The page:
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Can one do non-blocking I/O on a pipe? fcntl fails to set O_NONBLOCK. Page 918 of The Linux Programming Interface includes a table 'Semantics of reading n bytes from pipe or FIFO (p)'. This table lists the behaviour of pipes and FIFO's with one column titled O_NONBLOCK enabled? This would imply that you can set the O_NONBLOCK flag on a pipe. Is this correct? The following code fails to set the flag, fcntl(2) does not report an error though.

#include <unistd.h>
#include <stdio.h>
#include <string.h>
#include <fcntl.h>

int main()
{
    int fds[2];
    pid_t pid;
    char wr_buf[100];
    char rd_buf[100];

    pipe(fds);

    pid = fork();

    if ( pid )
    {
        while (1 )
        {
            memcpy( wr_buf, "abcdefghi\0",10);
            write( fds[1], wr_buf, 10);
            sleep(2);
        }
    }
    else
    {
        int retval = fcntl( fds[0], F_SETFL, fcntl(fds[0], F_GETFL) | O_NONBLOCK);
        printf("Ret from fcntl: %d\n", retval);
        while (1)
        {
            ssize_t r=read( fds[0], rd_buf, 10 );
            printf("read: %d\n", r);

            if ( r > 0 )
            {
                printf("Buffer: %s\n", rd_buf);
            }
            else
            {
                printf("Read nothing\n");
                perror("Error was");
                sleep(1);
            }
        }
    }
}
3
  • It looks like a bug in the F_GETFD operation. I have confirmed that this does in fact set the descriptor non-blocking and operations do not block, but F_GETFD still returns zero. Commented Apr 17, 2016 at 8:31
  • @Tobin Sorry, I unintentionally modified your post. Could you please reedit it?
    – John
    Commented Jun 9, 2022 at 14:00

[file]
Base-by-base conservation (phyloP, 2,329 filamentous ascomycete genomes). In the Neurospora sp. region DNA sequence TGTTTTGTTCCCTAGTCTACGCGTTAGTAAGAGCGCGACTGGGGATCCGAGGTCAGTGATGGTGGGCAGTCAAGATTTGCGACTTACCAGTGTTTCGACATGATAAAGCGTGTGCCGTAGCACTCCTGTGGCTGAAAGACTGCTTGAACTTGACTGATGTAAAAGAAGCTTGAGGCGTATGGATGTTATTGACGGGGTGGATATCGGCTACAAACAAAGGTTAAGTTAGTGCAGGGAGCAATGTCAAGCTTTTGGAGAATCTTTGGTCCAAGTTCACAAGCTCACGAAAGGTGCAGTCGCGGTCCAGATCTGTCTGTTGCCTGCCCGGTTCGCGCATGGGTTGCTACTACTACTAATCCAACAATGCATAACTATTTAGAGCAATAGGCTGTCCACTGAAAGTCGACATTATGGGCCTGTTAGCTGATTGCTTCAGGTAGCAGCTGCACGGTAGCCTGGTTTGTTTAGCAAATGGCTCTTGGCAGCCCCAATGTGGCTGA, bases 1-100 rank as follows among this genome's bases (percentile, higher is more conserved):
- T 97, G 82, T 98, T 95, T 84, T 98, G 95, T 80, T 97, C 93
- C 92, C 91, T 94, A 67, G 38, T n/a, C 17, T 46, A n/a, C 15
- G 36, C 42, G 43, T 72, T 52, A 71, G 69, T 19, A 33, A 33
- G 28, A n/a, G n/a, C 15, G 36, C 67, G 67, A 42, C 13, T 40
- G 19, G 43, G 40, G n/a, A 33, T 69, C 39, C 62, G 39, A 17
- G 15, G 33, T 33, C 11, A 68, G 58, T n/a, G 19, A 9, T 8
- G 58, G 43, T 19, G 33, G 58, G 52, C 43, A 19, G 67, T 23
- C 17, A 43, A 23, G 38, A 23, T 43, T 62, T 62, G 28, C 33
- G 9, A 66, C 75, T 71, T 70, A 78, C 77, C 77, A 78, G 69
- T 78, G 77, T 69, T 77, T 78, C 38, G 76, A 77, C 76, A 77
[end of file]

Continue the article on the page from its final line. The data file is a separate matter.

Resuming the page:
• Instead of opening the pipe using pipe() and setting O_NONBLOCK using fcntl(), you could just do pipe2(fds, O_NONBLOCK). From the man page: "Set the O_NONBLOCK file status flag on the open file descriptions referred to by the new file descriptors. Using this flag saves extra calls to fcntl(2) to achieve the same result." Commented Feb 10, 2023 at 23:34

1 Answer 1

16

There is nothing special to pipe and O_NONBLOCK. The following example work as expected. I did not check every retval from every call to make the example a bit more readable. A real world application must do the checks.

#include <unistd.h>
#include <stdio.h>
#include <string.h>
#include <fcntl.h>

int main()
{
    int fds[2];
    pid_t pid;
    char buf[100];

    pipe(fds);

    pid = fork();

    if ( pid )
    {
        while (1 )
        {
            memcpy( buf, "abcdefghi\0",10);
            write( fds[1], buf, 10);
            sleep(2);
        }
    }
    else
    {
        int retval = fcntl( fds[0], F_SETFL, fcntl(fds[0], F_GETFL) | O_NONBLOCK);
        printf("Ret from fcntl: %d\n", retval);
        while (1)
        {
            ssize_t r=read( fds[0], buf, 10 );
            printf("read: %d\n", r);

            if ( r > 0 )
            {
                printf("Buffer: %s\n", buf);
            }
            else
            {
                printf("Read nothing\n");
                perror("Error was");
                sleep(1);
            }
        }
    }
}

After writing my example I inspect your code and found:

flags = fcntl(pfd[0], F_GETFD);
flags |= O_NONBLOCK;
if (fcntl(pfd[0], F_SETFD, flags))

Please change F_SETFD to F_SETFL and also for the get operation. You would not change the file descriptor flags but the file status flags :-)

From man 3 fcntl:

File descriptor flags The following commands manipulate the flags associated with a file descriptor. Currently, only one such flag is defined: FD_CLOEXEC, the close-on-exec flag. If the FD_CLOEXEC bit is 0, the file descriptor will remain open across an execve(2), otherwise it will be closed.

File status flags Each open file description has certain associated status flags, ini‐ tialized by open(2) and possibly modified by fcntl(). Duplicated file descriptors (made with dup(2), fcntl(F_DUPFD), fork(2), etc.) refer to the same open file description, and thus share the same file status flags.

F_SETFL (int) Set the file status flags to the value specified by arg. File access mode (O_RDONLY, O_WRONLY, O_RDWR) and file creation flags (i.e., O_CREAT, O_EXCL, O_NOCTTY, O_TRUNC) in arg are ignored. On Linux this command can change only the O_APPEND, O_ASYNC, O_DIRECT, O_NOATIME, and O_NONBLOCK flags. It is not possible to change the O_DSYNC and O_SYNC flags; see BUGS, below.

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  • Good catch Klaus, I had a feeling it was something silly I was doing. Thank you for your time.
    – Tobin
    Commented Apr 17, 2016 at 23:51

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